Without a commercial agreement between London and Brussels huge infrastructure issues will blight British imports and exports for years – with huge financial impacts on the EU too.
In 2016, trade between the UK and EU was worth €433 billion, while every year there are 4-5 million goods passages between Dover and Calais.
But after Brexit, a huge backlog of goods vehicles desperate to get through the ports could last for seven years, according to business consultancy KPMG.
Bob Jones, Head of Customs Excise and International Trade Services at KPMG UK, said there was “a huge amount of work to be done in a very short and frankly unrealistic timescale if we are to facilitate even a reasonably frictionless trading arrangement with the EU.”
He said that with no process for bringing goods in or out of the UK agreed in advance, businesses would be burdened with huge delays and decreased profits.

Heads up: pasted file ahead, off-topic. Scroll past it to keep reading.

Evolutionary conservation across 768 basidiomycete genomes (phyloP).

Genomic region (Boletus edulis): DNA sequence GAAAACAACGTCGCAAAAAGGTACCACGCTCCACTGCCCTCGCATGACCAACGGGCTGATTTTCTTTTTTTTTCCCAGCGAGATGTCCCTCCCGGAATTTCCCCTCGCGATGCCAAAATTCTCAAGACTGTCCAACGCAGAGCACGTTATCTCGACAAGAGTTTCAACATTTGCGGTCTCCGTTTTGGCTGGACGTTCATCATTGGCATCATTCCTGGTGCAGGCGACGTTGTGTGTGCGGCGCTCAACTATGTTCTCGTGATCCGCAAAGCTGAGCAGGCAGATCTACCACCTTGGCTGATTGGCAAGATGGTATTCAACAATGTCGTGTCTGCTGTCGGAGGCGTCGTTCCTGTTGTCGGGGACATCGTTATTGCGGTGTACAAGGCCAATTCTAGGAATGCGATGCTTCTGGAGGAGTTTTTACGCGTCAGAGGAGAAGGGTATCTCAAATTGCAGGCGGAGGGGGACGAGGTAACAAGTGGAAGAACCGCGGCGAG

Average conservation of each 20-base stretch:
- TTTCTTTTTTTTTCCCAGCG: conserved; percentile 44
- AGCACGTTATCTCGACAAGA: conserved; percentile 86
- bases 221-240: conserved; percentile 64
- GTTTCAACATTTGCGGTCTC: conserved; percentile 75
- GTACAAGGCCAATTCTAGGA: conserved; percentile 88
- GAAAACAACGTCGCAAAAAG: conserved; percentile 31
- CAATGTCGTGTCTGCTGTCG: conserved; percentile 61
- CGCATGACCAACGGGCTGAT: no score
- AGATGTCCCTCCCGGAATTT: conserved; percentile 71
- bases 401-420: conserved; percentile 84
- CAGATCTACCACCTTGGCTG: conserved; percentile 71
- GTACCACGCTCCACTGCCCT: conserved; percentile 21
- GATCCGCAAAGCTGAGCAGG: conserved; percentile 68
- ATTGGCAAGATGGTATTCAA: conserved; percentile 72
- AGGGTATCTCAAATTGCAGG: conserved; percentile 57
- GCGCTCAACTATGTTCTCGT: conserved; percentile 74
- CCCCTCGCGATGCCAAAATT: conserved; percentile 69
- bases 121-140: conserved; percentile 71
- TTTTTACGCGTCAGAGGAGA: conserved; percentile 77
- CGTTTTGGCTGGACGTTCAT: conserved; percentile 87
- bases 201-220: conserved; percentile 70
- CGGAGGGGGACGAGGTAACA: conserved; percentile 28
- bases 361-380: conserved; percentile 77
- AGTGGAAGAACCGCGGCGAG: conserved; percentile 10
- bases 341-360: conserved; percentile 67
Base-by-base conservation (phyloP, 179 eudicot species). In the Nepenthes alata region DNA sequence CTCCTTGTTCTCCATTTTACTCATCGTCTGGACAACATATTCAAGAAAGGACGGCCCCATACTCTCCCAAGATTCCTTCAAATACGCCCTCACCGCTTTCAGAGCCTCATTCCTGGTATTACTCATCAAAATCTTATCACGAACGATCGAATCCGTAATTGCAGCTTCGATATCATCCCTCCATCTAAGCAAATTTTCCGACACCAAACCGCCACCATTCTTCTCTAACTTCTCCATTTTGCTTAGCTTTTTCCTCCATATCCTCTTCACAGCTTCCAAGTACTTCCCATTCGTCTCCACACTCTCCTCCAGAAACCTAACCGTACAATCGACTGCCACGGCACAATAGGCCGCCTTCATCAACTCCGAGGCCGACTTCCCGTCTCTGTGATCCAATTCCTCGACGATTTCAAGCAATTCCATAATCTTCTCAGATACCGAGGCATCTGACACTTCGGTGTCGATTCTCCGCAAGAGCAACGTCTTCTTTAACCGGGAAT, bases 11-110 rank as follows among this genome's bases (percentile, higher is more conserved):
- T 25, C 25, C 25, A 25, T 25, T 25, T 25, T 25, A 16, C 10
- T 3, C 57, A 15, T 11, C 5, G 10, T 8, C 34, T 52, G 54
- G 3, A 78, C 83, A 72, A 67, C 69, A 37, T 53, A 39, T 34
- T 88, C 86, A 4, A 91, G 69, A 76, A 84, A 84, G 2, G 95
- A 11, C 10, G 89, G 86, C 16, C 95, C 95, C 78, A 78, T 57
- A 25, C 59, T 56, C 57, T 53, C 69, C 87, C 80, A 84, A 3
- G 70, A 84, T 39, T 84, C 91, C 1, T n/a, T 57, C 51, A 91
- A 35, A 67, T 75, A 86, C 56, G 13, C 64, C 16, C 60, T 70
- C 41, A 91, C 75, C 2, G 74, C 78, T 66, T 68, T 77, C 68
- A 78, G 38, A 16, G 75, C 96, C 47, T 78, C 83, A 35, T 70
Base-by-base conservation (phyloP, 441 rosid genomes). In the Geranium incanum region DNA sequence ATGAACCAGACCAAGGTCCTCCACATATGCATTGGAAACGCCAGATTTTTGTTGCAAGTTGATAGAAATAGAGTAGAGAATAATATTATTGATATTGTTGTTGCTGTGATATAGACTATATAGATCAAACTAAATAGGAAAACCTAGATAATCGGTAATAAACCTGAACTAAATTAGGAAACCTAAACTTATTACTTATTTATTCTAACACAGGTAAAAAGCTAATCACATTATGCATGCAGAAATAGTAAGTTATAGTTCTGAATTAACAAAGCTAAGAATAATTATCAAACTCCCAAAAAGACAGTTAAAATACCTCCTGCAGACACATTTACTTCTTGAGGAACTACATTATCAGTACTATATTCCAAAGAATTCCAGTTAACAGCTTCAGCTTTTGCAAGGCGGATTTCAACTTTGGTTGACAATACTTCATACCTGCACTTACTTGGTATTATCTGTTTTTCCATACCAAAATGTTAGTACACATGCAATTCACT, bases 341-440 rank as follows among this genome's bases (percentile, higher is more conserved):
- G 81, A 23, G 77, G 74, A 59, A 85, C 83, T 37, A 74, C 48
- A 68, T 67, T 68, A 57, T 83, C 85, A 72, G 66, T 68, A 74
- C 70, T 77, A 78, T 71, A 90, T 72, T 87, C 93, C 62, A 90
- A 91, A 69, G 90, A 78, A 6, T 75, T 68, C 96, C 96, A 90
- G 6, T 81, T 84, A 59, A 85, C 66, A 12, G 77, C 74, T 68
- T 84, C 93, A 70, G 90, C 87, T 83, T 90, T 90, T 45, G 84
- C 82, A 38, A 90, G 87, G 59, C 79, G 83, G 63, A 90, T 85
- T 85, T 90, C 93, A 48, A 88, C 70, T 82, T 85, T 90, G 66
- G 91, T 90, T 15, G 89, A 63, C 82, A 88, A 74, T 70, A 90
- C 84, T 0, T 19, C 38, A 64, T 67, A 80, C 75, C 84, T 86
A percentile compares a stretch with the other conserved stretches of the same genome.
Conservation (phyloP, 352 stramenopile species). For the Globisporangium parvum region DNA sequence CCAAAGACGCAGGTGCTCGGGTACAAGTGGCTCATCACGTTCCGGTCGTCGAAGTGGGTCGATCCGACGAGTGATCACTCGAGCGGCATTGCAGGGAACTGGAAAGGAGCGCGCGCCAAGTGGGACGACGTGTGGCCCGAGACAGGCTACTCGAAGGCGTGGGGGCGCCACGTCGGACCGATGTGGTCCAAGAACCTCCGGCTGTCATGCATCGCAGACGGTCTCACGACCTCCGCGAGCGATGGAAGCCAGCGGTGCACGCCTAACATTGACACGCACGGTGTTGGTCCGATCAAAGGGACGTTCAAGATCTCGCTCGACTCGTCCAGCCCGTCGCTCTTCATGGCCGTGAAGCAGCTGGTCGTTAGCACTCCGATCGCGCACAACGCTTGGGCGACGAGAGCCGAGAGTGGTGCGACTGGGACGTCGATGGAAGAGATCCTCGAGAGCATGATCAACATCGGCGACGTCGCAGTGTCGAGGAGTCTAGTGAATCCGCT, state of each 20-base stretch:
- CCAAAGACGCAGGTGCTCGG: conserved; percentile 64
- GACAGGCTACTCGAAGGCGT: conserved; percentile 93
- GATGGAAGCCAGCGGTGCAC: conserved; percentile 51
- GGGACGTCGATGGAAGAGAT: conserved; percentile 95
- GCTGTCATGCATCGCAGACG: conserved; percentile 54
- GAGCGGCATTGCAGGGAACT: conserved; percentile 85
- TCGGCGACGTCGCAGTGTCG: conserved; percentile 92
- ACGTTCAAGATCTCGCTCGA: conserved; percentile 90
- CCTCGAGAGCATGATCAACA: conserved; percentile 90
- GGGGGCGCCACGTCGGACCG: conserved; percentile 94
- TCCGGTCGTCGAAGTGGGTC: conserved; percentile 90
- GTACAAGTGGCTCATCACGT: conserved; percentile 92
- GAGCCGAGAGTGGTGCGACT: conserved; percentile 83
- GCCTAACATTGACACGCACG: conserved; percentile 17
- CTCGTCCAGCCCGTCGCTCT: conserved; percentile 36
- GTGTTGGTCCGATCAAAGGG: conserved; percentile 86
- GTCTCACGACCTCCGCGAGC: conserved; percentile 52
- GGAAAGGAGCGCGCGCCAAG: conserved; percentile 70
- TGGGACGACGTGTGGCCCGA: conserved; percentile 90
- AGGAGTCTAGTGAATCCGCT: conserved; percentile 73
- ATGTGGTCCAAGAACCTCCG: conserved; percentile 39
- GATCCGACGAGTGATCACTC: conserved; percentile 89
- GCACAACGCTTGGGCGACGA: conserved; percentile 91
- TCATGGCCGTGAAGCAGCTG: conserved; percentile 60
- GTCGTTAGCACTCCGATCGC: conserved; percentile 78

Businesses in Paris, Brussels, Berlin, Amsterdam, Vienna, Warsaw and Istanbul all import goods to the UK through Calais and Dover and are desperate to retain access to the UK market.
Rather than risk losses by moving business elsewhere, KPMG calculations predict the number of customs declarations across the UK and EU will quintuple after Brexit.
The number of British and Commonwealth importers into the EU will also increase from 50,000 today to 130,000 in March 2019, causing problems at the borders.
Thousands of customs officers will have to be hired in the EU and UK to process extensive documentation, given the customs points in Calais and at Eurotunnel in Britain are currently staffed by just 350 agents in total.
Mr Jones claims: “Border authorities can expect to receive tens of thousands of new customs submissions every day, creating an unprecedented burden on resources.”
He adds: “If businesses and governments fail to implement the right working systems by the time the UK leaves the customs union, we could see thousands of lorries being held up – already a frequent occurrence at the Turkey/Bulgarian border.”
Brexit talks will therefore have to move forward to trade and customs quickly to ensure trade can continue – for the benefit of Britain and the EU.
(Additional reporting by Maria Ortega)